Very soon it will rain. The starving animals will wake up and the nomads will move on like nothing has happened. They will go on just like zombies without memory, they will remember those were interned with the drought but they will certainly not remember the fact that droughts are here to stay and just like the light of day, there will be drought again and there will be death again and there will be maize again and there will be rain again. This cycle of disaster, death, relief and then rain has been with the North as long as it was there and probably will go on till the doomsday come. The Central question is who is to blame? Is it God for he is the creator of all things? Is it the weather pattern? Is it the animals for they succumb to the vagaries of drought every year or is it the people for they refuse to adapt to their environment?
To be able to answer this question let us first review Northern Kenya as piece of real estate. This area has a semi-arid climate with very hot temperatures and intermittent rainfall which is subject to failure on the average year. This means nothing can actually be grown to maturity since the rainfall cannot support it. The land is too vast for its inhabitants meaning the population is sparse. The main economic activity is keeping of livestock. Obviously all livestock depend on plan matter which also depends on the rain which depends on the weather making the cycle full. Without rain means disaster. The disaster is remedied with a burst of short-term relief once averted every stakeholder seems to go on a memory loss. This is the state of things and since the idea of international relief has been mooted, Northern Kenya has been a beneficiary. Either there is a deliberate effort to ignore the predictable almost constant drought induced disaster or the human race living in this region suffer from a special kind of mental retardation not yet discovered by medical science.
Northern Kenya is not necessarily the worst place on earth in terms of climate and soil. There are tribes that live in the Sahara and Kalahari deserts and they are never subject to mass starvation unless when civil war makes it impossible for them to survive on their own. There has been no civil war in Northern Kenya for a long time and the season of starvation has always been with us. The pattern of weather could be harsher and with global warming the worst is yet to come. This means the current situation is not so bad, as the temperatures rise and water dams and wells dry faster, the occurrence of famine and drought leading will be higher and there will probably be a need to have grains of relief on a permanent standby.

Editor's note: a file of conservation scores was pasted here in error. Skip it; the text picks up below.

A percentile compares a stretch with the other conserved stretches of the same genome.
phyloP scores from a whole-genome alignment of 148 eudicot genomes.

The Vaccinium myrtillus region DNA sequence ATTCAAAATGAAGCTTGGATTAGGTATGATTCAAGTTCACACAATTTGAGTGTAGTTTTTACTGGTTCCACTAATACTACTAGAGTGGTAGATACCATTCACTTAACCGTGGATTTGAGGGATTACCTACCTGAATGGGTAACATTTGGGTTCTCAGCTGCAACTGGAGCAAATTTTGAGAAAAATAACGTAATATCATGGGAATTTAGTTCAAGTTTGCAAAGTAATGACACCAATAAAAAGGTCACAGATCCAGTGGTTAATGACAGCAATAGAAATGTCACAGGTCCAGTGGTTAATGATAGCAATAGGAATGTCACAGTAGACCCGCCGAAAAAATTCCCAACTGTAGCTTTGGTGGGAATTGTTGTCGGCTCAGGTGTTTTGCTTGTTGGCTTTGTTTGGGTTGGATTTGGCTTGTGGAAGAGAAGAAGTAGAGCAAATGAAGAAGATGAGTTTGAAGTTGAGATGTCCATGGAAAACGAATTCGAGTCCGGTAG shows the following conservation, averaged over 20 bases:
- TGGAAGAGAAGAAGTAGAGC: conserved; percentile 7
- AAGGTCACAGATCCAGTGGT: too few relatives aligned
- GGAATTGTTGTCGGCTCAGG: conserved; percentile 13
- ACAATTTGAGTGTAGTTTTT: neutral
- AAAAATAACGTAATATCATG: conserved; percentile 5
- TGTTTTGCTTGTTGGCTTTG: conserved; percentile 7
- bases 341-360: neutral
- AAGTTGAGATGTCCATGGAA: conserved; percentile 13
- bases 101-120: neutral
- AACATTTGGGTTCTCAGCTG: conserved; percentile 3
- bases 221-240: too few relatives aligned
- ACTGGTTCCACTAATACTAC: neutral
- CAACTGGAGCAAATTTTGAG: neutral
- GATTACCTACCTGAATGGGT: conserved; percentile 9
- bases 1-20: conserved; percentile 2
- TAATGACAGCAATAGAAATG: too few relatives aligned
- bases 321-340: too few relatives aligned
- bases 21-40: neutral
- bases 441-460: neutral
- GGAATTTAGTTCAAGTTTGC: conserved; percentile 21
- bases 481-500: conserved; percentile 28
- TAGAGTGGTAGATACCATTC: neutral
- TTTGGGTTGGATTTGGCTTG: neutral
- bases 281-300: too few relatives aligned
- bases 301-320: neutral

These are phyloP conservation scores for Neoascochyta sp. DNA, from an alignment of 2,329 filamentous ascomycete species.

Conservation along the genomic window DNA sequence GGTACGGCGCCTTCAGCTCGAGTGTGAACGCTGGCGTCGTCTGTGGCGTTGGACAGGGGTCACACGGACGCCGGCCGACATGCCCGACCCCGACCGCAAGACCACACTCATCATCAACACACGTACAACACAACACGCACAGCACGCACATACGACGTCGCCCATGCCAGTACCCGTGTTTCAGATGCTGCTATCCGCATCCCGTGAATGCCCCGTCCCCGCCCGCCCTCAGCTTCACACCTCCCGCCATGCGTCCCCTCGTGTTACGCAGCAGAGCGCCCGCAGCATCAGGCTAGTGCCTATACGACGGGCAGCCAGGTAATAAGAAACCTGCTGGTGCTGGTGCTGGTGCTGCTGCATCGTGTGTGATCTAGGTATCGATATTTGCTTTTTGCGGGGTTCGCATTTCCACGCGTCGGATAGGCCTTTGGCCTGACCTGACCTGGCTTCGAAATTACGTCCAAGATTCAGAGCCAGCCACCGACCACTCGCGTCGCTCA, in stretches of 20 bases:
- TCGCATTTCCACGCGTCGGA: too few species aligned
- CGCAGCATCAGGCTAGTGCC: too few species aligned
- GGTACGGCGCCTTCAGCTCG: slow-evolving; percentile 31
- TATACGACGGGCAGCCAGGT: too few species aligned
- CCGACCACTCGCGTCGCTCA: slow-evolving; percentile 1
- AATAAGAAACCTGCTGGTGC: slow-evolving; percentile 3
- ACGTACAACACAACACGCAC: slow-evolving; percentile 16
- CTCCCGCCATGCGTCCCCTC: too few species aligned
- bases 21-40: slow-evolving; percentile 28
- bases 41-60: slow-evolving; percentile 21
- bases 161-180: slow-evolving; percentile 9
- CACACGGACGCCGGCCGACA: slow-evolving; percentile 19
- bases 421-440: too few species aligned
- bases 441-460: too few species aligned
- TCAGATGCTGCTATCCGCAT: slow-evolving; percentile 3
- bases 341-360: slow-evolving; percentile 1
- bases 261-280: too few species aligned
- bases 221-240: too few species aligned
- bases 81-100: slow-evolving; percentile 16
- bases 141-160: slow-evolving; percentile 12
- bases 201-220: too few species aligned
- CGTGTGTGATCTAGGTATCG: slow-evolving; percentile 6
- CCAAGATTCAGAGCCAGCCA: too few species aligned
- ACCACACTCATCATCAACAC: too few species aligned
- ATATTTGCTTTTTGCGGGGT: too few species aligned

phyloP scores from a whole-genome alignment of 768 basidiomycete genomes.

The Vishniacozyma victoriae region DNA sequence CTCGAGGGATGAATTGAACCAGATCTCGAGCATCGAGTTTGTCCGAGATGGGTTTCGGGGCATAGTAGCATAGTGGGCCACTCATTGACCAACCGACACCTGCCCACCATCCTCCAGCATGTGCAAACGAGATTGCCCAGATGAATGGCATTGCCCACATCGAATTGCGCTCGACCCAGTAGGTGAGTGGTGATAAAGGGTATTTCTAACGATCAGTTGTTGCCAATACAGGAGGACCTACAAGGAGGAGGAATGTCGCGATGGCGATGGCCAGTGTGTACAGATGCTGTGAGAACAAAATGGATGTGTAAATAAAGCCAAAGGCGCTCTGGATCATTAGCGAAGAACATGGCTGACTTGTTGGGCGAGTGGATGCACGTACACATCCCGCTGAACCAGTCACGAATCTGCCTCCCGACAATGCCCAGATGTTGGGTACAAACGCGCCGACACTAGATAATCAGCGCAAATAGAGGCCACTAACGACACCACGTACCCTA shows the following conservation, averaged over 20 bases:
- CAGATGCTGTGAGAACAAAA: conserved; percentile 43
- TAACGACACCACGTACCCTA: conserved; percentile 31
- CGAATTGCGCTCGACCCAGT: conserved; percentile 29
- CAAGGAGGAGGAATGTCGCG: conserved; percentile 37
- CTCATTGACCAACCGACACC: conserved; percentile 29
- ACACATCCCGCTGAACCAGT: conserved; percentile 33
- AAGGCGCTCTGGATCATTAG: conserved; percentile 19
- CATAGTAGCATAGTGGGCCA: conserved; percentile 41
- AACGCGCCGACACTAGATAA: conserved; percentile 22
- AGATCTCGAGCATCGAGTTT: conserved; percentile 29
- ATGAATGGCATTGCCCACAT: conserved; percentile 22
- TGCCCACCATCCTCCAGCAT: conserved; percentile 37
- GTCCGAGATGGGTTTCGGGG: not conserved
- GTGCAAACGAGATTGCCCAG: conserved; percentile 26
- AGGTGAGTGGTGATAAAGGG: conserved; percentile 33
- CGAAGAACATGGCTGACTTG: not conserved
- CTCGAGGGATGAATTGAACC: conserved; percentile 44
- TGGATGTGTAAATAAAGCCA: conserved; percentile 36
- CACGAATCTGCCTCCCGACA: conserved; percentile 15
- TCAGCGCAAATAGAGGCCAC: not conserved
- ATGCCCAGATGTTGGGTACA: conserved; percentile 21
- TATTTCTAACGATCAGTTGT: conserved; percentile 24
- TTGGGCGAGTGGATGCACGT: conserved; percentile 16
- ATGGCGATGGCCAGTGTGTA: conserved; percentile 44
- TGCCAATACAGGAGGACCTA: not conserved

The source of the problem is water which is also a commodity that flows freely in the two main rivers in Northern Kenya and is also plenty in wells and boreholes in many places. Lack of water leads to death almost every year yet water is not really scarce, it is just not accessible to those who need it. If the cause of this tragedy is lack of water for animals and people then God is absolved form blame because He has provided it in sufficient quantities across Northern Kenya. God also has given the people of this region the brain but he left the reasoning part to them. Instinct is supposed to solve the rest. Necessity being the mother of invention, the people could take water to where they need it and use it for the purpose it is meant to serve. They can actually provide this precious commodity every twenty or so kilometres. Grass can grow with irrigation or can be bought as bales of hay for the animals to feed on. The scientists have discovered kinds of plants rich in nutrients for animals that can be irrigated easily with minimum effort. This is a simpleton's reasoning but it is what will eventually be needed to correct this situation. Many will cry that there are no resources to undertake such a huge project of providing water very twenty kilometres on every major road in Northern Kenya. There may be no resources apparently available but the first resource that can bring the rest is mobilization which is what has been lacking. The technical manpower can be sourced if there is sufficient mobilization with honest intentions. The financial resources can also be sourced easily if the determination is there. Such mobilization will need the like of Moses who is God-sent and fearless. It will need a leader who can be able to get as much support from the people of Garissa as the people of Mandera, Ijara or Wajir. It will need a singe minded individual who is not only charismatic but also visionary and who can put together an army of volunteers ready to work on the land and who are driven by a patriotism beyond just country or tribe but patriotism to humanity in itself. They will need to build trenches, artificial rivers and canals, laid large pipes and dig fields. The history of Northern Kenya tells us, that leader is not yet born and until he is born and matures then we need a permanent mission of relief stationed in Northern Kenya to combat the pangs of annual hunger visiting the people of this land.